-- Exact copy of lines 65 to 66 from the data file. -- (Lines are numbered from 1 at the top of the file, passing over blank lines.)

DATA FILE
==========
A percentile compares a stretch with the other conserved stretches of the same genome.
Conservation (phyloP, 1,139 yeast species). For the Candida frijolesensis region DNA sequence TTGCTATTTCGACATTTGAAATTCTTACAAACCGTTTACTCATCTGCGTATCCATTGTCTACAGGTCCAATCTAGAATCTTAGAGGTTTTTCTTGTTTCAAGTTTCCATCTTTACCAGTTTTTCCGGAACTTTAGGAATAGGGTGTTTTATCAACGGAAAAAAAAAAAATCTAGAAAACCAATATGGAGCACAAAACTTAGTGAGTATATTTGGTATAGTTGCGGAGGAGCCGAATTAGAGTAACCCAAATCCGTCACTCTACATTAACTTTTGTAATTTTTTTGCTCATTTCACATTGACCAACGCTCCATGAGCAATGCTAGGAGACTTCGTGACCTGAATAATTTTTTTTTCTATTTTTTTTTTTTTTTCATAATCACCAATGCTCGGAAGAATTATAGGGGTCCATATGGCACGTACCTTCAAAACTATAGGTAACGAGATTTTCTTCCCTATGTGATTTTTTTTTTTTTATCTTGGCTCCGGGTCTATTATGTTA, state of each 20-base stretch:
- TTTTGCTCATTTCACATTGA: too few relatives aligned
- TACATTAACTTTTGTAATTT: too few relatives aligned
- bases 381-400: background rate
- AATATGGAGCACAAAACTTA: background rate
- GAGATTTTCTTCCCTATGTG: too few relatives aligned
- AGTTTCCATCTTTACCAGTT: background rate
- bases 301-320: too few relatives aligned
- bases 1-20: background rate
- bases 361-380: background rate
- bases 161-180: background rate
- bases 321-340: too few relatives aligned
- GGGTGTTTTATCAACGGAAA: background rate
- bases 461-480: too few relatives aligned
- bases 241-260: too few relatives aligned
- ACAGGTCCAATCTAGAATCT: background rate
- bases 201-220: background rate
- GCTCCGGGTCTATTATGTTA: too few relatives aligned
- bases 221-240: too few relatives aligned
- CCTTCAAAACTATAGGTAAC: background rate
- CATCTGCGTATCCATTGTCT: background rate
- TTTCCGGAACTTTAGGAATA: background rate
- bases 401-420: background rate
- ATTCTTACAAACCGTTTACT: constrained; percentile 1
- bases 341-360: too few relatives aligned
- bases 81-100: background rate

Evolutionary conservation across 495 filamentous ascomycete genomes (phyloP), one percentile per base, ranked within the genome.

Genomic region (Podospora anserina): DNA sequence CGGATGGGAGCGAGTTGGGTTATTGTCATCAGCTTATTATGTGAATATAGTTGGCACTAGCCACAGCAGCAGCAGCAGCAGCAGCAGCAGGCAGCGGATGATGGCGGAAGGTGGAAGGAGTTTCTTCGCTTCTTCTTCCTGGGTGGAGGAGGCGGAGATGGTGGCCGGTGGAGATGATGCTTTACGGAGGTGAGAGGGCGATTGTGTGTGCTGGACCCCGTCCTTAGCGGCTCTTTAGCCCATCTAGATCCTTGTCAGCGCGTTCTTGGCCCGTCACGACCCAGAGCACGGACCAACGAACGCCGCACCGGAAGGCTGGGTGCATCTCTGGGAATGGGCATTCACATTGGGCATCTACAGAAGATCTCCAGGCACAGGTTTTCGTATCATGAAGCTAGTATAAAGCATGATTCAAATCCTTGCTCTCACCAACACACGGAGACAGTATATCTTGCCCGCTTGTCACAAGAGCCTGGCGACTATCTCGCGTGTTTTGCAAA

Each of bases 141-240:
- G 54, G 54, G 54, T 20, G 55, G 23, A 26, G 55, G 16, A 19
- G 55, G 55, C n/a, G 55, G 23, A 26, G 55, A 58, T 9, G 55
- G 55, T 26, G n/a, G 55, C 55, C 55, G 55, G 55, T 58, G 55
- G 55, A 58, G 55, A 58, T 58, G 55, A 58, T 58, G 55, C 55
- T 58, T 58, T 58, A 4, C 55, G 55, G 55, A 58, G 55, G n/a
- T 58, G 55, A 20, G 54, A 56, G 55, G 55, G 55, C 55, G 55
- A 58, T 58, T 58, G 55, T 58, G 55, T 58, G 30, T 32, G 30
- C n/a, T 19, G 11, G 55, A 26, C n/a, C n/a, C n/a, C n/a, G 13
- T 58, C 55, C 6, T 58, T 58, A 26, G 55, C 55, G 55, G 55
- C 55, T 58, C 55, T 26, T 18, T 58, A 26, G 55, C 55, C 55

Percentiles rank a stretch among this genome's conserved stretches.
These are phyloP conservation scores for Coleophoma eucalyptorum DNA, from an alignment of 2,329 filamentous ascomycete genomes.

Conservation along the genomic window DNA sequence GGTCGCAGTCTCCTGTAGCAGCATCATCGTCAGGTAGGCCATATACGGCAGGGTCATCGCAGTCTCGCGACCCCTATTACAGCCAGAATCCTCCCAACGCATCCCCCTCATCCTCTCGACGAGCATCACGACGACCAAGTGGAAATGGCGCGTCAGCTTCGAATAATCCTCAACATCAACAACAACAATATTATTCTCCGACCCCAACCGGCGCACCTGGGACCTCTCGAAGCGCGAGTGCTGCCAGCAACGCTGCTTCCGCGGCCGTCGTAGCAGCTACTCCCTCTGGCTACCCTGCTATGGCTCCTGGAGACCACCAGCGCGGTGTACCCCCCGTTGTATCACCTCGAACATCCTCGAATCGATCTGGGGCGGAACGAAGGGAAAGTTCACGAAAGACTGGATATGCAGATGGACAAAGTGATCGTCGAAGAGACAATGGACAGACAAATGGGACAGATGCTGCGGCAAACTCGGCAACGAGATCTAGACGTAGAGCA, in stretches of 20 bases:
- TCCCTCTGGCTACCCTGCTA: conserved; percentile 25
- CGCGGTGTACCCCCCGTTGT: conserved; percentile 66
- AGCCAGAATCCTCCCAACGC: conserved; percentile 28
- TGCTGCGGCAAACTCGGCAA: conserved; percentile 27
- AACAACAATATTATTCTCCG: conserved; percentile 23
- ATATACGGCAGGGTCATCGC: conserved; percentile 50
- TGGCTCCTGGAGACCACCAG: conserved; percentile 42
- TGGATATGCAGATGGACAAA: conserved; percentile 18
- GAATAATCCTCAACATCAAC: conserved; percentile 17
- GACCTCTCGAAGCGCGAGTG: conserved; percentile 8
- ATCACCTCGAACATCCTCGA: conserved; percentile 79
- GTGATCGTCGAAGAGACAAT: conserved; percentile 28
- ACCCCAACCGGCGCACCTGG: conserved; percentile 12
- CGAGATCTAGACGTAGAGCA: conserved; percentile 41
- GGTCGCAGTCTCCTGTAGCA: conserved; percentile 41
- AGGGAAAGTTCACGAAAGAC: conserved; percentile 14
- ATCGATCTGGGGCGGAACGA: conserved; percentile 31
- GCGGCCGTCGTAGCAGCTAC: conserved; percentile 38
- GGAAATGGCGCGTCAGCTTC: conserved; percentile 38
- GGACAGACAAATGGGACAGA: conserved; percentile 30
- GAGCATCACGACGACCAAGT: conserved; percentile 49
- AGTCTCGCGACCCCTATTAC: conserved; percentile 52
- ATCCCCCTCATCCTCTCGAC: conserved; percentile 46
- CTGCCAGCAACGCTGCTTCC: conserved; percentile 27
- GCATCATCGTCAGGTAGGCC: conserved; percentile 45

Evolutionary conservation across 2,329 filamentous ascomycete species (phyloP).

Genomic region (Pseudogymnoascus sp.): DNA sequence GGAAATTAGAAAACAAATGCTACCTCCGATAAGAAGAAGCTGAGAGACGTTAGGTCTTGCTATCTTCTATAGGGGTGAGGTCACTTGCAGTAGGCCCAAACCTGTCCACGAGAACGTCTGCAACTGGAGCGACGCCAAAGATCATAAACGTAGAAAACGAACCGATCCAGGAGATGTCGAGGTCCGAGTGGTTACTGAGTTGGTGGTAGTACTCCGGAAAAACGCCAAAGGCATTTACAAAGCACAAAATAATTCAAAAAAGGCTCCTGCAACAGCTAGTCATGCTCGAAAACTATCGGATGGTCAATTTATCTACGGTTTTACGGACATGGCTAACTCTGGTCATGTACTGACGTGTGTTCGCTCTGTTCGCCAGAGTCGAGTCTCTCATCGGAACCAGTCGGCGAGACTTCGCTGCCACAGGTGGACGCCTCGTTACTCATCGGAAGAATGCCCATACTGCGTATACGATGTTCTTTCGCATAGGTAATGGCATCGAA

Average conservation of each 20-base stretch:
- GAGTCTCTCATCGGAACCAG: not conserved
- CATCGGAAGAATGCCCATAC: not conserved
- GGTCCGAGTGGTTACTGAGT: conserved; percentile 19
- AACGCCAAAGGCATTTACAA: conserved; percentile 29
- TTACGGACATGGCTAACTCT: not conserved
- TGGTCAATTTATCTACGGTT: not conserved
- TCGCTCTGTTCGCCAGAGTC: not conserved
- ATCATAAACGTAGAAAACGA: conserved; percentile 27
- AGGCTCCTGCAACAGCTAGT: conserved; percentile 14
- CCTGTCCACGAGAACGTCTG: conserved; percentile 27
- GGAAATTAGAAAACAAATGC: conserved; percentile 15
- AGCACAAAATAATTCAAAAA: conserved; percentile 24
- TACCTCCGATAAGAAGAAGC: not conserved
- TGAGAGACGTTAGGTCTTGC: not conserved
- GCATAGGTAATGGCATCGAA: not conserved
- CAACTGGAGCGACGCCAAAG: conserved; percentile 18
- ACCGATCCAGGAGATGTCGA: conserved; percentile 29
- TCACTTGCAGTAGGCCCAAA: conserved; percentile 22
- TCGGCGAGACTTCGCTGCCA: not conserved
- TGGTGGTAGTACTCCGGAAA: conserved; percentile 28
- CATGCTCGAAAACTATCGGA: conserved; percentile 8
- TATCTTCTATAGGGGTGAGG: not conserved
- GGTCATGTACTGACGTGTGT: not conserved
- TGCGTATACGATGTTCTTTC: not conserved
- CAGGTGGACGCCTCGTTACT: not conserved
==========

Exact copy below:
- AGTCTCGCGACCCCTATTAC: conserved; percentile 52
- ATCCCCCTCATCCTCTCGAC: conserved; percentile 46